On the fiction desk, we often talk about entertaining the readers.
Now, that doesn’t mean we invite them up to Meadowside for a comedy stand-up show – though that would be fun. When we talk about entertainment, it’s the type of storytelling which makes the readers feel good about themselves.
Our fiction has to have the feel-good factor, where readers can happily escape and invest their time – and imaginations – in colourful, vibrant story worlds. The story world doesn’t have to be set in a far-flung place with an exotic backdrop. It simply has to be a place where the readers feel at ease exploring through the characters.
If it’s a suburban street, then it has to be a suburban street which feels real and inviting to the readers. If it’s a totally outlandish or unsafe environment, then they will quickly lose interest. The same applies to stories containing melancholic plots and themes. The readers care about real life, but that doesn’t mean to say they want to be depressed by it.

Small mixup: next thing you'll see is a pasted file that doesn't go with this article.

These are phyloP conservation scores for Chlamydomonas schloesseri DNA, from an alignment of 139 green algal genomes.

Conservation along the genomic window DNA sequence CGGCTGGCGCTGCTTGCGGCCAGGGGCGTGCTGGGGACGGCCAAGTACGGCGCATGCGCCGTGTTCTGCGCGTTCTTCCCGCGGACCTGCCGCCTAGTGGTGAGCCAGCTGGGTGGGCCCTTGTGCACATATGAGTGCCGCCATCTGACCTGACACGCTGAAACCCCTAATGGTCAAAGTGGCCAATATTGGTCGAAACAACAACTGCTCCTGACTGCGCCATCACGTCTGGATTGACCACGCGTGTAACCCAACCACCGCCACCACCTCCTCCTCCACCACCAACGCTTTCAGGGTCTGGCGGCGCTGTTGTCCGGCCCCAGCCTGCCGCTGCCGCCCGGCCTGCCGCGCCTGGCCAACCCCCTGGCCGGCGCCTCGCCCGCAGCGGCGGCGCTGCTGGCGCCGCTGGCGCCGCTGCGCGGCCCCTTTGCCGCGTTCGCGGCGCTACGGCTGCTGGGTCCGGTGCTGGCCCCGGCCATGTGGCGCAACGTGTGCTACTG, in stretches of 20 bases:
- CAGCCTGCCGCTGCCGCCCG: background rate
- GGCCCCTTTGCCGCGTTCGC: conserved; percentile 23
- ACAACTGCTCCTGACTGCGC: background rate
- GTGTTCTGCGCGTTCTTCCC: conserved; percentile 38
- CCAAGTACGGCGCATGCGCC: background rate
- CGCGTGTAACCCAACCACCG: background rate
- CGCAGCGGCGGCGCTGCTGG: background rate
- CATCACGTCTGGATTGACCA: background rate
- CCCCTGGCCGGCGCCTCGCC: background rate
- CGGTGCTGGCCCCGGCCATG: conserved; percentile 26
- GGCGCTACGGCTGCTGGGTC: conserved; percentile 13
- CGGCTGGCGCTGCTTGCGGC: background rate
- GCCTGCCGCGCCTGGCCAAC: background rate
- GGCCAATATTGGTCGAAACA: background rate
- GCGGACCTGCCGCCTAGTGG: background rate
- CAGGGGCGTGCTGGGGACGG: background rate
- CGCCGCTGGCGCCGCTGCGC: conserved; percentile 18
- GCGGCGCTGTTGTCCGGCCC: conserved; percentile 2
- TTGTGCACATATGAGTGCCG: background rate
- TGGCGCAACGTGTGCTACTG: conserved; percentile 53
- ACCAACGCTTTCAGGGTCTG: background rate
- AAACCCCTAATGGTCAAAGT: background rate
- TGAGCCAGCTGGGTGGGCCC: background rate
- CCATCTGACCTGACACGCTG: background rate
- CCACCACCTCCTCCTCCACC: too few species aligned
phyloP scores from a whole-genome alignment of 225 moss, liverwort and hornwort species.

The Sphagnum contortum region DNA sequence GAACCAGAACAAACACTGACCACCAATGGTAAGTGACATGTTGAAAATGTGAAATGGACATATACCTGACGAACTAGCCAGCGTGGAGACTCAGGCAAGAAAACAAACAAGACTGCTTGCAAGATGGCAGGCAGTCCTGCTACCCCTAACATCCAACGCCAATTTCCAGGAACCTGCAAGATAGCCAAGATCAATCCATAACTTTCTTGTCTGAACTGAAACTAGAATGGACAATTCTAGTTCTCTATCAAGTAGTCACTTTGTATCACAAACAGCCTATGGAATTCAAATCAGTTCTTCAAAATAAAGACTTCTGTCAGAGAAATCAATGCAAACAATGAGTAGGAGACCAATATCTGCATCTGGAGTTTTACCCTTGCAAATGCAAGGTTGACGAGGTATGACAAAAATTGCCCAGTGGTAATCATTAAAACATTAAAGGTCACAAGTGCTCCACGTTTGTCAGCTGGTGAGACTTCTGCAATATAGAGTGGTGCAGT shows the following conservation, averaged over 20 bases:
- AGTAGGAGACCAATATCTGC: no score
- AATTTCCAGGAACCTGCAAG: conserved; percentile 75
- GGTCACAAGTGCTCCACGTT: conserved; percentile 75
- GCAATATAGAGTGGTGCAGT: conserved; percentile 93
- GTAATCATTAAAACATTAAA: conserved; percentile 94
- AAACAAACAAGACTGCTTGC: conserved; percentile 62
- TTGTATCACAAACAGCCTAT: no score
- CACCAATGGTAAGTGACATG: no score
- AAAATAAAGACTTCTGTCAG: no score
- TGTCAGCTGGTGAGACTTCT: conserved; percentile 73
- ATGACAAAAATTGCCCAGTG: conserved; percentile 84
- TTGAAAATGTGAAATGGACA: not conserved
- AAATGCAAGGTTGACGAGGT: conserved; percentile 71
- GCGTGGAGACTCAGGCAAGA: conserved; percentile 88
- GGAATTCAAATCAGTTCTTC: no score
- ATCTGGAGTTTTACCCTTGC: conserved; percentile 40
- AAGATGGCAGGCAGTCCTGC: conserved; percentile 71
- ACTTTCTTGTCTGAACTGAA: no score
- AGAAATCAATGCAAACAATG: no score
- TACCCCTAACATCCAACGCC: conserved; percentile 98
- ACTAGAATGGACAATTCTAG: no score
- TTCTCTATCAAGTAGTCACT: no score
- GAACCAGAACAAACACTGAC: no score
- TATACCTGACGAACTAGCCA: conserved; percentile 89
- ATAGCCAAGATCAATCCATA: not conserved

Character identification is key here. If a writer has written an entertaining story, the readers will not only identify with the characters, but the characters’ story goals and obstacles will become real to them, too.
Twists and turns and different characters’ emotions are welcome in our stories, but the stories still have to exude positivity. Even if a story makes the readers shed a tear, then it’s our hope it was done through a sympathetic, feel-good storyline.